It’s once again football season, which for me is like a 5 month series of holy days. Saturdays, Sundays, and sometimes Thursdays hold such promise; football is one of those games in which players can demonstrate the nobility of man. Loyalty, courage, fortitude, endurance; we can witness these week by week when the best square off. But like the rest of us, the best, at times, fall. Who among us hasn’t cringed when watching a player do the chicken dance after catching a pass? Who among us hasn’t recoiled at the sight of a linebacker running off to celebrate by himself after sacking the QB? It’s hard to watch people, especially people that may otherwise be looked up to, make such a big deal out of doing their job. Receivers are supposed to catch the ball. Safeties are supposed to tackle people. Even Jesus had something to say about this.
“Do you thank the slave for doing what was commanded?” Jesus asked. “So you also, when you have done all that you were ordered to do, say, “We are worthless slaves; we have done only what we ought to have done!” We have done only what we ought to have done. Just like the wide receiver who actually managed to catch a pass, when we do good works, when we forgive others or give to the poor or even fulfill our work duties with integrity, we have done as we ought, we have only acted as Christians ought to act. Getting worked up about it, it seems, is bad form.
Not that the worthless servant thing doesn’t get overblown. Calvinists fully embrace the idea that mankind is worthless, totally depraved, without intrinsic value. Calvinists, who are essentially good Presbyterians (Presbyterians are bad Unitarians, who are, in turn, bad Muslims), love to devalue themselves and their works. Filthy rags before the Lord, they say. “In his novel “The Blood of the Lamb,” author Peter DeVries skewered his Calvinist upbringing in many ways. In one particular scene he shows a group of devout men talking with the pastor in a living room of someone’s house. The men seem to be having a grim contest to see who can outdo whom in belittling their own spiritual works. No matter what act of service got mentioned, it was immediately decried as no more than “a filthy rag” that could not but stink to highest heaven compared to the shining glories that God alone possesses. The narrator of the novel observes this scene and then wryly comments, “This being what we thought of virtue, you can imagine what we made of vice.”1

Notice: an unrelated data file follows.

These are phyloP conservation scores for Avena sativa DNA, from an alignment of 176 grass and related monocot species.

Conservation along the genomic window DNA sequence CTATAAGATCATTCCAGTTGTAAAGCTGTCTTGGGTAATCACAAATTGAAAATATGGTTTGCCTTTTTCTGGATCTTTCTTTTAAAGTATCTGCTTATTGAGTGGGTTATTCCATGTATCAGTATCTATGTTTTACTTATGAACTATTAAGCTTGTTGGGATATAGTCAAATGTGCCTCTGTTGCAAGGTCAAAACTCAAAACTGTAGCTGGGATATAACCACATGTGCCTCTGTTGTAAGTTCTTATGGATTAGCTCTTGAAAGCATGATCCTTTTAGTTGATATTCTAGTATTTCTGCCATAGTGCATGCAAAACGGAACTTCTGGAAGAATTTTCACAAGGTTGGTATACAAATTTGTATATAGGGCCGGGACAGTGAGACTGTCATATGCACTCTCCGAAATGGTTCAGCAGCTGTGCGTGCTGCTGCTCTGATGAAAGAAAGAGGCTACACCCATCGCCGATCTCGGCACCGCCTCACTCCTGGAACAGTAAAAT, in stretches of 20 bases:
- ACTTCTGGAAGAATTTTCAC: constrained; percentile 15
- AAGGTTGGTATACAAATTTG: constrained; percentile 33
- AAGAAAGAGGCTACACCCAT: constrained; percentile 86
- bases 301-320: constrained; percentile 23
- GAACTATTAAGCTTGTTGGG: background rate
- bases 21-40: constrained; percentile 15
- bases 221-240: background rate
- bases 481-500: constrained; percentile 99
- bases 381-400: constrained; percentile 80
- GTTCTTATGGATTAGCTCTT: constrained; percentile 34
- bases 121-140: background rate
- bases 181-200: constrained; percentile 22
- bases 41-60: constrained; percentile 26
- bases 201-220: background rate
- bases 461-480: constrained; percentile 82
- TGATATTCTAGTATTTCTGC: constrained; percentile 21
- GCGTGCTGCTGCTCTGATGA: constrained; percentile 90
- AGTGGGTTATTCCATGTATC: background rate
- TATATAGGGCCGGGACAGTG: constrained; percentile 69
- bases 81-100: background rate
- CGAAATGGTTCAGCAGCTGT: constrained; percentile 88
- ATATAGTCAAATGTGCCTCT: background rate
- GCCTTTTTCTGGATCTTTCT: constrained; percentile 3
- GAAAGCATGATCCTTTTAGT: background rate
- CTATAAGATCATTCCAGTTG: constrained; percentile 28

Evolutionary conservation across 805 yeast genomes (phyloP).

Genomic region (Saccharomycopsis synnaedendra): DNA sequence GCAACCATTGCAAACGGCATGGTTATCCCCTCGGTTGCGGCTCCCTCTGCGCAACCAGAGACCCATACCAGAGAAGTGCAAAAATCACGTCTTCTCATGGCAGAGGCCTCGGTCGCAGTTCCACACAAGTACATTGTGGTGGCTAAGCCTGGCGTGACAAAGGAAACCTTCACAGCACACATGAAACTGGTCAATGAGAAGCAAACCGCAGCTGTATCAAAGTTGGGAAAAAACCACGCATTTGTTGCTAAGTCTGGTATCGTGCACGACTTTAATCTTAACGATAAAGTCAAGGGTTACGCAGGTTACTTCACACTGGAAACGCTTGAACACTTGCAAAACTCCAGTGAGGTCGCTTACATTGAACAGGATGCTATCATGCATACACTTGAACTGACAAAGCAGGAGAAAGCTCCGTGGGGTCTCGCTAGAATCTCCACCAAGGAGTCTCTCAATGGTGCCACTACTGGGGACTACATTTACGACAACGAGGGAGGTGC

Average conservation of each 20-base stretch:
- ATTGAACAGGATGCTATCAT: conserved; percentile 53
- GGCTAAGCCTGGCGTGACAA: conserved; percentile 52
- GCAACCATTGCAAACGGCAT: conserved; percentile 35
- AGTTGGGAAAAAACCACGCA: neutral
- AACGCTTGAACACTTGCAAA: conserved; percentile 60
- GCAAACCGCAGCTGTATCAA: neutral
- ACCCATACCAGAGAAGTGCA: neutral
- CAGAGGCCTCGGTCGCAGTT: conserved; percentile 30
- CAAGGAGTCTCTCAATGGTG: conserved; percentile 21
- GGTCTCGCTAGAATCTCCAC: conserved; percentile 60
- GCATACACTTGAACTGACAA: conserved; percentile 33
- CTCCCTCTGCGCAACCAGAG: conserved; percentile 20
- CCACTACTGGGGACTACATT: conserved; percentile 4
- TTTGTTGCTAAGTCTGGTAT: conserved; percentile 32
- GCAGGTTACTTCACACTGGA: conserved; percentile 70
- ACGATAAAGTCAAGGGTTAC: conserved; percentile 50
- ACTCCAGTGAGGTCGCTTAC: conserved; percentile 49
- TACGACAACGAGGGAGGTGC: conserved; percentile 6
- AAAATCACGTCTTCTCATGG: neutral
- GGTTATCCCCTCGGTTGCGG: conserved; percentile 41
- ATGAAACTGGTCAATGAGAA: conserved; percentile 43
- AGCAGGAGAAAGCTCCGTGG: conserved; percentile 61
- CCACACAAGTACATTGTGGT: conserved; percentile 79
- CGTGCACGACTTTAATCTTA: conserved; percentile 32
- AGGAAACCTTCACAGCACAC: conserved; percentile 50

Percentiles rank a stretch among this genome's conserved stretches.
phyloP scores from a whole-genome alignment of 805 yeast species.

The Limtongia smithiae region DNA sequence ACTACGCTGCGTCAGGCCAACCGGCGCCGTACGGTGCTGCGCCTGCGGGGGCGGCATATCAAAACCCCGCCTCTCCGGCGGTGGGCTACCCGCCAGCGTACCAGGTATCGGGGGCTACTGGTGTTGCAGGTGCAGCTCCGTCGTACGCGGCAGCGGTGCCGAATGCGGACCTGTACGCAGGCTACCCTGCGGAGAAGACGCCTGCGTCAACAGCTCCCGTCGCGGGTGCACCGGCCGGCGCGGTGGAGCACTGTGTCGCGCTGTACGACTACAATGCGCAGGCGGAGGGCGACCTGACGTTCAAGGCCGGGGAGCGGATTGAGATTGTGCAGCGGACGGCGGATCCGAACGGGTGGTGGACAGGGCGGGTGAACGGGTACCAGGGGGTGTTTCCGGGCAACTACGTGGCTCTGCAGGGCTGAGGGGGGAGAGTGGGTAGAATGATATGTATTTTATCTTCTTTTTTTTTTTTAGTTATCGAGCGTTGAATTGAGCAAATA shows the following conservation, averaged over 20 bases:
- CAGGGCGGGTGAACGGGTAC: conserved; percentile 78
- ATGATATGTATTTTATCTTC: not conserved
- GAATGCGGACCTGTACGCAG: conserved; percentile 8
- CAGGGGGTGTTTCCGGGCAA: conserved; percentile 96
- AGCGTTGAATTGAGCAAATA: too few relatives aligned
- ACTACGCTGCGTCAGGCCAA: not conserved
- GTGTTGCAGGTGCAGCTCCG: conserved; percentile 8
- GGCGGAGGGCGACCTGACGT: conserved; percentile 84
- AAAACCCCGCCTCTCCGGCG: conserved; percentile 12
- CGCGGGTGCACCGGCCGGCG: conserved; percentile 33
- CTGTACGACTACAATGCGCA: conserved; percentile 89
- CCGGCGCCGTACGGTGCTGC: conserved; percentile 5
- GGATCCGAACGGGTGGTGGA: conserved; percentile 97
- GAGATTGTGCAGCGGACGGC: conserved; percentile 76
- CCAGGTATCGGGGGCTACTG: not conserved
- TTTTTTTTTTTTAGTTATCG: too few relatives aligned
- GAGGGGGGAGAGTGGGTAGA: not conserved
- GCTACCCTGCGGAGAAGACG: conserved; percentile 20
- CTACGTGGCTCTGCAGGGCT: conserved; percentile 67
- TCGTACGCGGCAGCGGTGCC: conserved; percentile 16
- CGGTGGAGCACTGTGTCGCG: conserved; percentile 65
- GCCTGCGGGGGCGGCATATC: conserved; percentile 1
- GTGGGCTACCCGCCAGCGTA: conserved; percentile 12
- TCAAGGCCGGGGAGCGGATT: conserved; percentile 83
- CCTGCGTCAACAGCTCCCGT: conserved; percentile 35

So there must be something between doing a jig to celebrate doing your job and declaring your works to be filthy rags before the Lord. Jesus is very clear in saying that just doing what the Lord commands us to do is no reason to go nuts over ourselves, but at the same time he can’t be saying that the work of the Christian, the Lord’s work being done by nurses and teachers, missionaries and nuns, shelter workers and hospice volunteers, Jesus can’t be saying that work is worthless, that those people are worthless. And of course, He is not. If fact, such work is worthy, worthy of praise earthly and heavenly, worthy, in fact, of a crown. Our faith, that faith in the Lord Jesus that spurs us to good works, that faith is woven together with action, with good works. St. Ambrose wrote that “Faith is profitable, therefore, when her brow is bright with a fair crown of good works.”2 A crown! Crowns don’t sound like filthy rags. We run, St. Paul wrote, we struggle in faith and in good works and against evil and for the people of God, we run to achieve an incorruptible crown, the crown of salvation. Jesus told blessed John that “…all the churches shall know that I am He which searcheth the reins and hearts: and I will give unto every one of you according to your works. (Rev. 2:23)”3 By our faith we attain to everlasting life; by our works, we will be given unto blessings or curses, according to the animation of our faith.
So again, there must be something between doing a little dance to celebrate doing your job and declaring your works to be filthy rags. We know our works crown our faith, so how do we fulfill Jesus’ command to do what we ought and not make a big deal out of it? That in-between space, that middle ground, I think, looks a lot like a mix of gratitude and humility. Gratitude for even the possibility of being of service to the living God, humility when coming face to face with His majesty. Gratitude shown in working for God and to the benefit of His people, humility in letting those works shine to His glory. May all of your races be well run and may all your crowns shine bright.
1- This Week